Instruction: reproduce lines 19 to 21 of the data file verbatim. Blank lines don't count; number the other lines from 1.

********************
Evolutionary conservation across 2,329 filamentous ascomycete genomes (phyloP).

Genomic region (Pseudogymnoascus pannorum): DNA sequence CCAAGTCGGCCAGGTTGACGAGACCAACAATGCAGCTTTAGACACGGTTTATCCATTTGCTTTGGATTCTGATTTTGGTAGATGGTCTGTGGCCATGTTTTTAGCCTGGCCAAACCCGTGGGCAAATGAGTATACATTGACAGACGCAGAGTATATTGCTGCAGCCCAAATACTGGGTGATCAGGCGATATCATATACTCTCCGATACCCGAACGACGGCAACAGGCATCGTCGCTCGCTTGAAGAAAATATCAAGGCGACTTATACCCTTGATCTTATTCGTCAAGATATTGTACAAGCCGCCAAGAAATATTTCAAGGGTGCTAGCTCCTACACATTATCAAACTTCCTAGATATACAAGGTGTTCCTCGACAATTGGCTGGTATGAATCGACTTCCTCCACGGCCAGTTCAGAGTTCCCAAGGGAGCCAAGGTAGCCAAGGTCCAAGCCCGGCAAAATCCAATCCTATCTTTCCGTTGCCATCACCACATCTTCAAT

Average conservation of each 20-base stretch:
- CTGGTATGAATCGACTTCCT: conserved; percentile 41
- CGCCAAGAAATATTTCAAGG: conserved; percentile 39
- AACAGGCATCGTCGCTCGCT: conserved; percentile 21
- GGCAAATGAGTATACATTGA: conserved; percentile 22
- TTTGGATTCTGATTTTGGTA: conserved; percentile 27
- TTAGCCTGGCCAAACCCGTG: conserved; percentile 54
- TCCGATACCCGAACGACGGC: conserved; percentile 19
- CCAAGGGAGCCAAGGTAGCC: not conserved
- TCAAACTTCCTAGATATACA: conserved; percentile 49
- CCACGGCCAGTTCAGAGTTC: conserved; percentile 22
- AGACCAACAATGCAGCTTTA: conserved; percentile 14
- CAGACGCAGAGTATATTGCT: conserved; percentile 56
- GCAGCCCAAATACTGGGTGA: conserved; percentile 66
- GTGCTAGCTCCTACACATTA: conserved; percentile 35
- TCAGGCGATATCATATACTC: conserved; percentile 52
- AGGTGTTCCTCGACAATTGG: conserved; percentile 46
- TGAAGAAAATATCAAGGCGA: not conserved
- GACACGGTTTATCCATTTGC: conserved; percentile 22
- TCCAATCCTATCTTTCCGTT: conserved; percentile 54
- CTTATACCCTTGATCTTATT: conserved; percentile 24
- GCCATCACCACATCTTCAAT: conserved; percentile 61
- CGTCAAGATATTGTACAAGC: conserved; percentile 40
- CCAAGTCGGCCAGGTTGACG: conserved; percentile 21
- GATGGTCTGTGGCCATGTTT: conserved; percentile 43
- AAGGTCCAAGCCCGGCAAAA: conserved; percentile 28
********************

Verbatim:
- AGGTGTTCCTCGACAATTGG: conserved; percentile 46
- TGAAGAAAATATCAAGGCGA: not conserved
- GACACGGTTTATCCATTTGC: conserved; percentile 22